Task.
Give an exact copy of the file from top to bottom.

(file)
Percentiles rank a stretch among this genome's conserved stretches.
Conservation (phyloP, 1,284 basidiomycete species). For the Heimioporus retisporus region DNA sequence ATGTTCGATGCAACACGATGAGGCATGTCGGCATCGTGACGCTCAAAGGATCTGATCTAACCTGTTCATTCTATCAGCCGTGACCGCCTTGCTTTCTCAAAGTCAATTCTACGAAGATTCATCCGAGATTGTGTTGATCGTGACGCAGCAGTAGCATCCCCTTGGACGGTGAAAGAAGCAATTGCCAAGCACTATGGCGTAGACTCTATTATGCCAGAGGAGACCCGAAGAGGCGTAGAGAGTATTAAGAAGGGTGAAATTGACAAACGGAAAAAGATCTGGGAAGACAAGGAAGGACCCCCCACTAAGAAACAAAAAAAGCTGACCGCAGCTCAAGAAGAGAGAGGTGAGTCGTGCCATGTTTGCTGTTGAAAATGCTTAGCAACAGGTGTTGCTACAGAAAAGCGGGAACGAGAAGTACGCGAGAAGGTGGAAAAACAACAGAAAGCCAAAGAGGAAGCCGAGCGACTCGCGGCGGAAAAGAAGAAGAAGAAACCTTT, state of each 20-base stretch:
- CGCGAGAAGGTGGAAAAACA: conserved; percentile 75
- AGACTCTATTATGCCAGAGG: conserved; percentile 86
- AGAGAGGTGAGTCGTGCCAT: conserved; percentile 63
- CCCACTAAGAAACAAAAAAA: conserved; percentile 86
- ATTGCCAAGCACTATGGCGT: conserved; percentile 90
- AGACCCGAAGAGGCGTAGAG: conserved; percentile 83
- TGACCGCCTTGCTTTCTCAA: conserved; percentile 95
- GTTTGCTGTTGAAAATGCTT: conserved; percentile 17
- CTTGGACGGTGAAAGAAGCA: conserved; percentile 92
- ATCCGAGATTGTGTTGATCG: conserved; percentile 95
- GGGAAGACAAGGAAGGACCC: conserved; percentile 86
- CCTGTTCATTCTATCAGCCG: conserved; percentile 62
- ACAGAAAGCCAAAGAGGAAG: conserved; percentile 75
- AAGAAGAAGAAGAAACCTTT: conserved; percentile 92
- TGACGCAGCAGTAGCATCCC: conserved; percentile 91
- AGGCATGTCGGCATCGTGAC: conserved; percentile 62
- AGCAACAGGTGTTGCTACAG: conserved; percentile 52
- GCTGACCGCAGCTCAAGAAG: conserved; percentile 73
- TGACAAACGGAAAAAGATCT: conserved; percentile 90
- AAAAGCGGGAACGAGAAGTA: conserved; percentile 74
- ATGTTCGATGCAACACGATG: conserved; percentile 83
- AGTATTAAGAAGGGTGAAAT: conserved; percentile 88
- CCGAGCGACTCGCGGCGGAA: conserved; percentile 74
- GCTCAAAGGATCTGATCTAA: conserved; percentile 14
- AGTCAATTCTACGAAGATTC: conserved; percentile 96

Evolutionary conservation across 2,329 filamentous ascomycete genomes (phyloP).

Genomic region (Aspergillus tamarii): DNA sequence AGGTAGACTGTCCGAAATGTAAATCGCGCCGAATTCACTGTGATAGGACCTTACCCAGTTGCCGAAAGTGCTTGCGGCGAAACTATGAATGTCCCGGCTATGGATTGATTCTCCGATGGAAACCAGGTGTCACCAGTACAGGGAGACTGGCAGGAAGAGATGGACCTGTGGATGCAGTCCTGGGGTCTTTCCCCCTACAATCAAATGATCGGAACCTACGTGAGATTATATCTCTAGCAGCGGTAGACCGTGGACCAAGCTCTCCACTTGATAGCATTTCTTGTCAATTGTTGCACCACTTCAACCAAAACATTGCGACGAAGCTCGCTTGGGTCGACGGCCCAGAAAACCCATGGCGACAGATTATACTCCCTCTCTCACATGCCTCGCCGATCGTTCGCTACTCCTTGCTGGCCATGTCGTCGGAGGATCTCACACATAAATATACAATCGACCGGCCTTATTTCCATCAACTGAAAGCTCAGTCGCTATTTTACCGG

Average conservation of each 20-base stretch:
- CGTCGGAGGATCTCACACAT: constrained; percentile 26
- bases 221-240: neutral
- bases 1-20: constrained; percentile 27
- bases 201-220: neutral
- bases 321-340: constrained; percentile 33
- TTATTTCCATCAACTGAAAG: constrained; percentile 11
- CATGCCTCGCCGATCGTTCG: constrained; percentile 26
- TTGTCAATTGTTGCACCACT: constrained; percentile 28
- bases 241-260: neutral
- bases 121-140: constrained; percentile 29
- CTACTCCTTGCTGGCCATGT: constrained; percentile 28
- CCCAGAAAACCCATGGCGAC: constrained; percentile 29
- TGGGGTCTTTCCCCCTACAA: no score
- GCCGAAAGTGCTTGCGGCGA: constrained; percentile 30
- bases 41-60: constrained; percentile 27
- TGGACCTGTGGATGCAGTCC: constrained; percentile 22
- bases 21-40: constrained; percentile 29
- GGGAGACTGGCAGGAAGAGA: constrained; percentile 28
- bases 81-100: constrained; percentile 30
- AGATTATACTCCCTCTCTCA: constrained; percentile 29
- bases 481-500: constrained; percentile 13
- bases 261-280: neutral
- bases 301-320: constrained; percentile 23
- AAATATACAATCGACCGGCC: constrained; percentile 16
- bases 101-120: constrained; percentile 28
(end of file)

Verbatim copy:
Percentiles rank a stretch among this genome's conserved stretches.
Conservation (phyloP, 1,284 basidiomycete species). For the Heimioporus retisporus region DNA sequence ATGTTCGATGCAACACGATGAGGCATGTCGGCATCGTGACGCTCAAAGGATCTGATCTAACCTGTTCATTCTATCAGCCGTGACCGCCTTGCTTTCTCAAAGTCAATTCTACGAAGATTCATCCGAGATTGTGTTGATCGTGACGCAGCAGTAGCATCCCCTTGGACGGTGAAAGAAGCAATTGCCAAGCACTATGGCGTAGACTCTATTATGCCAGAGGAGACCCGAAGAGGCGTAGAGAGTATTAAGAAGGGTGAAATTGACAAACGGAAAAAGATCTGGGAAGACAAGGAAGGACCCCCCACTAAGAAACAAAAAAAGCTGACCGCAGCTCAAGAAGAGAGAGGTGAGTCGTGCCATGTTTGCTGTTGAAAATGCTTAGCAACAGGTGTTGCTACAGAAAAGCGGGAACGAGAAGTACGCGAGAAGGTGGAAAAACAACAGAAAGCCAAAGAGGAAGCCGAGCGACTCGCGGCGGAAAAGAAGAAGAAGAAACCTTT, state of each 20-base stretch:
- CGCGAGAAGGTGGAAAAACA: conserved; percentile 75
- AGACTCTATTATGCCAGAGG: conserved; percentile 86
- AGAGAGGTGAGTCGTGCCAT: conserved; percentile 63
- CCCACTAAGAAACAAAAAAA: conserved; percentile 86
- ATTGCCAAGCACTATGGCGT: conserved; percentile 90
- AGACCCGAAGAGGCGTAGAG: conserved; percentile 83
- TGACCGCCTTGCTTTCTCAA: conserved; percentile 95
- GTTTGCTGTTGAAAATGCTT: conserved; percentile 17
- CTTGGACGGTGAAAGAAGCA: conserved; percentile 92
- ATCCGAGATTGTGTTGATCG: conserved; percentile 95
- GGGAAGACAAGGAAGGACCC: conserved; percentile 86
- CCTGTTCATTCTATCAGCCG: conserved; percentile 62
- ACAGAAAGCCAAAGAGGAAG: conserved; percentile 75
- AAGAAGAAGAAGAAACCTTT: conserved; percentile 92
- TGACGCAGCAGTAGCATCCC: conserved; percentile 91
- AGGCATGTCGGCATCGTGAC: conserved; percentile 62
- AGCAACAGGTGTTGCTACAG: conserved; percentile 52
- GCTGACCGCAGCTCAAGAAG: conserved; percentile 73
- TGACAAACGGAAAAAGATCT: conserved; percentile 90
- AAAAGCGGGAACGAGAAGTA: conserved; percentile 74
- ATGTTCGATGCAACACGATG: conserved; percentile 83
- AGTATTAAGAAGGGTGAAAT: conserved; percentile 88
- CCGAGCGACTCGCGGCGGAA: conserved; percentile 74
- GCTCAAAGGATCTGATCTAA: conserved; percentile 14
- AGTCAATTCTACGAAGATTC: conserved; percentile 96

Evolutionary conservation across 2,329 filamentous ascomycete genomes (phyloP).

Genomic region (Aspergillus tamarii): DNA sequence AGGTAGACTGTCCGAAATGTAAATCGCGCCGAATTCACTGTGATAGGACCTTACCCAGTTGCCGAAAGTGCTTGCGGCGAAACTATGAATGTCCCGGCTATGGATTGATTCTCCGATGGAAACCAGGTGTCACCAGTACAGGGAGACTGGCAGGAAGAGATGGACCTGTGGATGCAGTCCTGGGGTCTTTCCCCCTACAATCAAATGATCGGAACCTACGTGAGATTATATCTCTAGCAGCGGTAGACCGTGGACCAAGCTCTCCACTTGATAGCATTTCTTGTCAATTGTTGCACCACTTCAACCAAAACATTGCGACGAAGCTCGCTTGGGTCGACGGCCCAGAAAACCCATGGCGACAGATTATACTCCCTCTCTCACATGCCTCGCCGATCGTTCGCTACTCCTTGCTGGCCATGTCGTCGGAGGATCTCACACATAAATATACAATCGACCGGCCTTATTTCCATCAACTGAAAGCTCAGTCGCTATTTTACCGG

Average conservation of each 20-base stretch:
- CGTCGGAGGATCTCACACAT: constrained; percentile 26
- bases 221-240: neutral
- bases 1-20: constrained; percentile 27
- bases 201-220: neutral
- bases 321-340: constrained; percentile 33
- TTATTTCCATCAACTGAAAG: constrained; percentile 11
- CATGCCTCGCCGATCGTTCG: constrained; percentile 26
- TTGTCAATTGTTGCACCACT: constrained; percentile 28
- bases 241-260: neutral
- bases 121-140: constrained; percentile 29
- CTACTCCTTGCTGGCCATGT: constrained; percentile 28
- CCCAGAAAACCCATGGCGAC: constrained; percentile 29
- TGGGGTCTTTCCCCCTACAA: no score
- GCCGAAAGTGCTTGCGGCGA: constrained; percentile 30
- bases 41-60: constrained; percentile 27
- TGGACCTGTGGATGCAGTCC: constrained; percentile 22
- bases 21-40: constrained; percentile 29
- GGGAGACTGGCAGGAAGAGA: constrained; percentile 28
- bases 81-100: constrained; percentile 30
- AGATTATACTCCCTCTCTCA: constrained; percentile 29
- bases 481-500: constrained; percentile 13
- bases 261-280: neutral
- bases 301-320: constrained; percentile 23
- AAATATACAATCGACCGGCC: constrained; percentile 16
- bases 101-120: constrained; percentile 28